Teach English online is a great way to fund your travels. Picture yourself strolling around Kyoto’s weaving streets, taking in the beauty of Mount Fuji, sampling authentic noodle dishes in one of Tokyo’s famed ramen shops, or having a spiritual experience at a Buddhist monastery or Shinto shrine.
If the idea gives feelings of excitement and anticipation to you, then you may have wondered how best to get out there and experience it! Travel can be expensive, and Japan is one of the priciest destinations on the continent, but what if you could earn money while you travel?
Teaching English as a Foreign Language (TEFL) is an increasingly popular way of making money in Japan and living the digital nomad lifestyle. If you aren’t familiar with the term, a ‘digital nomad’ is a person who makes money and earns a living working online from anywhere in the world, without a fixed location.
…unless you take charge of your life and decide to become a digital nomad, of course! If you aren’t familiar with this term, a ‘digital nomad’ is a person who makes money and earns a living working online from anywhere in the world, without a fixed location.
If becoming a ‘digital nomad’ is your calling, but you don’t know where to start, you might want to consider teaching English as a second language online. To become an EFL (English as a Foreign Language) teacher, you’ll need to be able to understand and speak English fluently and have a TEFL certificate.
More and more language schools nowadays require their teachers to hold a TEFL qualification through a course that covers a minimum of 120 hours – take a look at the range of accredited courses TEFL has to offer.
Upon receiving your certificate, you’ll be able to look for your first job and then the world will be your oyster! Looking for your first online job seems daunting? No problem, Tefl can help you with that too!
Ok, so now you’re all set, but before you pack your bags and embrace your new lifestyle, have a look at a few tips that might make your ‘digitally nomadic’ experience run more smoothly.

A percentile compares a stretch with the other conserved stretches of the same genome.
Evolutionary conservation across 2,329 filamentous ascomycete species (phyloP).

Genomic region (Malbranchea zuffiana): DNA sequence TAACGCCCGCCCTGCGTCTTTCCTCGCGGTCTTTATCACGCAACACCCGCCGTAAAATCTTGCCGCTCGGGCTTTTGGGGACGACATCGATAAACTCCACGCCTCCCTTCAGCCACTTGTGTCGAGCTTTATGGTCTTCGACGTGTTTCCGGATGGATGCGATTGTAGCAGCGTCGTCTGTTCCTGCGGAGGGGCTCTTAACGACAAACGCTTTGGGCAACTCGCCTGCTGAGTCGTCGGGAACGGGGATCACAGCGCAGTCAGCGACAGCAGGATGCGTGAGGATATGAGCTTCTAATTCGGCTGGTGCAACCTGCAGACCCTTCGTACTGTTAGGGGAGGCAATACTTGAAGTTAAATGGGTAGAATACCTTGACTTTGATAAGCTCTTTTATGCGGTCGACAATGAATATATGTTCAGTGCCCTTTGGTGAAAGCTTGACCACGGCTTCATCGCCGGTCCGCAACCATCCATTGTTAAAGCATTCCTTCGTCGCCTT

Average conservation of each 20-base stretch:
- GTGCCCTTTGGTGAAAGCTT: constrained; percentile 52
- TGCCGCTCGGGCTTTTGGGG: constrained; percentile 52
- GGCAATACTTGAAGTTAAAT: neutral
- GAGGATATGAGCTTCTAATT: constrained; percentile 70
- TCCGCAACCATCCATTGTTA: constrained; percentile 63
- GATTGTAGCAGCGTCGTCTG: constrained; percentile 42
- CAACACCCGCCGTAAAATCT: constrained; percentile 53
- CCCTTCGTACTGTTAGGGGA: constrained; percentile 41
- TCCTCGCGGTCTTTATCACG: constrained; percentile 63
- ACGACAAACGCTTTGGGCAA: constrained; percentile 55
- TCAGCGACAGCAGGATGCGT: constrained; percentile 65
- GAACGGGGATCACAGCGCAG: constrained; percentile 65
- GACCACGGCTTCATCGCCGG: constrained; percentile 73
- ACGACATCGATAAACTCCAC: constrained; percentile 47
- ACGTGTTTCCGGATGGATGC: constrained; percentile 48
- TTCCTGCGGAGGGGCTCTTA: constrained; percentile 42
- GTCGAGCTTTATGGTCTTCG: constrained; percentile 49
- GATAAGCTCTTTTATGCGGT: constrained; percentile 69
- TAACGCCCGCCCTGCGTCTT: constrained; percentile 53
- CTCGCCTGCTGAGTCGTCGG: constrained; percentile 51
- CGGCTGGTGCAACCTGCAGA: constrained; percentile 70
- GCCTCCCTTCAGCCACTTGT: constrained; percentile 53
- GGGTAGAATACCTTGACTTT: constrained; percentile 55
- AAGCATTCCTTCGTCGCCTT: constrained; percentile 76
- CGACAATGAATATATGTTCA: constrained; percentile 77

First and foremost, sort out your tech. Teaching English online your livelihood heavily depends on your equipment. At a minimum, you’ll require a reliable laptop with the latest software updates – there’s no need to spend lots of money on it, there are plenty of deals if you shop around, some applications are even free!
It might also be useful to carry around a pen drive where you can save your go-to teaching materials and resources. Technical glitches can happen to anyone at any time. If you find yourself in a situation where you need to use someone else’s computer, your pen drive can become a life-saver…or a ‘lesson-saver’.
Secondly, but equally important, book your accommodation according to your needs. Hostels are probably the cheapest and most flexible option available, but there’s hardly any privacy, and quiet areas are rarely available – this is an important aspect to consider when you’re delivering online lessons.
Find somewhere that allows you to be completely in your ‘teaching zone’ during your class time, like private renting for longer stays, or through Airbnb for shorter ones. Also, check with your host about early/late check-in and check out, depending on your travelling schedule. If you explain your reasons (e.g. flight times, lesson arrangements etc), you’ll find that most people are flexible and understanding.